Access All Areas: On Disability And Sport

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We made a video with Triple A Disability Group about the inspiring disabled leaders of sport in Bristol.

Football, for example, is a beautiful game.

I am a part of a group for disabled young people called Triple A (Access All Areas). We came together just over a year ago to raise awareness of disability among non-disabled young people. We have come to the realisation that unless you are raised with someone who has disabilities, you may have difficulty realising what it means to be disabled. If you are disabled there may also be a lack of understanding of your needs, and you may have trouble getting involved in mainstream society; particularly in activities such as sports.

Football, for example, is a beautiful game. But advertising promotions turn sports stars into air brushed models, sporting gods and goddesses and this becomes the bench mark that millions of young boys and girls aspire to become. But where are the role models for the young people with disabilities?

Media coverage of disability sport is limited to the every-four-year-spectacle of the Paralympics; but what about the ordinary everyday sports that the average person can relate to. You may be led to believe that disabled people don’t play football, at any level, due to the lack of media coverage on disabled football. But they do play football and are very passionate about what they do. They are just overlooked by the media. You really need to know where to look to find even a glimmer of these fantastic teams and clubs.

I am lucky enough to volunteer at Wednesday Friendship Club…

I am lucky enough to volunteer at Wednesday Friendship Club, a club for young people with learning and physical disabilities, based at Southmead Youth Centre. There is a young man there called Ben Martin, he loves football. Ben’s love of the game, his passion, and drive has taken him to the top of his football sporting rank and even representing his country. I doubt if you have ever heard of him, but he is a local hero at the Wednesday group. Ben is profoundly deaf and the England team he played for is the England Deaf Team. Maybe that is why you haven’t heard of him, because there is no common knowledge that there is a deaf football league let alone a national team. There is a massive disability Football league with 700 teams playing in leagues up and down the country.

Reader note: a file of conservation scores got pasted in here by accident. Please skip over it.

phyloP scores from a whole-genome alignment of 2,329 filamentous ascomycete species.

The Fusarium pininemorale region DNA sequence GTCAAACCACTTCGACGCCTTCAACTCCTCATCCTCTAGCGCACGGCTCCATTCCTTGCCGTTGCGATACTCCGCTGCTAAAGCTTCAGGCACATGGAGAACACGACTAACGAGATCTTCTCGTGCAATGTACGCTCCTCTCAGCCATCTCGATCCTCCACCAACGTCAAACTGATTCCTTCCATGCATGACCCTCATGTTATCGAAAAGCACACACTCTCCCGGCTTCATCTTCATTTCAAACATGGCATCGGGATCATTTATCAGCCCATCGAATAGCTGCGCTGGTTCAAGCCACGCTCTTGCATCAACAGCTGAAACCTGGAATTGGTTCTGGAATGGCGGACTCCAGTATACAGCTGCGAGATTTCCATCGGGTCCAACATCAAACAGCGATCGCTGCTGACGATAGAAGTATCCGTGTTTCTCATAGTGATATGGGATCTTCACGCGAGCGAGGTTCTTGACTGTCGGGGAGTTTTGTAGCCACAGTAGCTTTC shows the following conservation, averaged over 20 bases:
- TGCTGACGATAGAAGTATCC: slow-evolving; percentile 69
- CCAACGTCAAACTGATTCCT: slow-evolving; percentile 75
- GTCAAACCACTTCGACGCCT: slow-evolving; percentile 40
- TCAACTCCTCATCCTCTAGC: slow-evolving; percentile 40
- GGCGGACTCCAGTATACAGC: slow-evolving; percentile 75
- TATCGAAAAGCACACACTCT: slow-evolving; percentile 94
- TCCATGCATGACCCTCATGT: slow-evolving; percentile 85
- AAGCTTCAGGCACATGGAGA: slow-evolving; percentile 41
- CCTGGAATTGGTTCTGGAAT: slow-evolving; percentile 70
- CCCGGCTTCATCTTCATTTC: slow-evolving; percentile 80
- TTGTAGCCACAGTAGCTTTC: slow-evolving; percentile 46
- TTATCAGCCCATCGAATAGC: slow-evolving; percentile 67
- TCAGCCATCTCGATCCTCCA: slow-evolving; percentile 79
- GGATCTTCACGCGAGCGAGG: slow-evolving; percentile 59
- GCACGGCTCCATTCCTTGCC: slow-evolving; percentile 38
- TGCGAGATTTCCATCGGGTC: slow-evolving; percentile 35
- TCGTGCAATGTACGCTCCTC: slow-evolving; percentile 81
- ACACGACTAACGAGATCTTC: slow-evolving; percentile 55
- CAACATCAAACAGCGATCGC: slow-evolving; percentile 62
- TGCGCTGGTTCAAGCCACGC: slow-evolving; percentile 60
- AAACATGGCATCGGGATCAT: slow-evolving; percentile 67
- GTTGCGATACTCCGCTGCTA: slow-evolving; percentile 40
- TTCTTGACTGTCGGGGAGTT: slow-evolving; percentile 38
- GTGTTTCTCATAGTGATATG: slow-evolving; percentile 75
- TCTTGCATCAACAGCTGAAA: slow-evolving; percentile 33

We decided to make a short film to celebrate Ben’s achievements and to show other disabled young people the opportunities that are available to them; because it doesn’t matter if you are deaf, blind, with or without the use of your limbs, or have a learning difficulty if you love football there is a team waiting for you. So come on get your boots on and get out there, because just like Ben if you work hard and believe you get to the top, you will. The same passion that runs through many famous athletes, runs through Ben. If he made it, why can’t you?

Disability sports activities are huge in Bristol.

Here is some links to some clubs and organisations throughout the city.

Bristol Deaf Football Club

UK Deaf Sport  

England Deaf Football

Disability Football Directory  

Bristol Rovers Community Trust  

Bristol & South Glos Union of Disability Sports 

Also, check out some of these disability groups in Bristol

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We offer paid internships and publish work by young writers, photographers, illustrators, and filmmakers from all sorts of backgrounds, helping them get into creative careers. Rife has reached over 8,000 young people through our workshops, over 220 young people have made stuff for Rife on topics ranging from mental health to identity to baked beans, and last year, over 200,000 people visited our website.

In these complex and uncertain times hearing from and supporting young people who are advocating for social change and contributing fresh perspectives has never been so important. 

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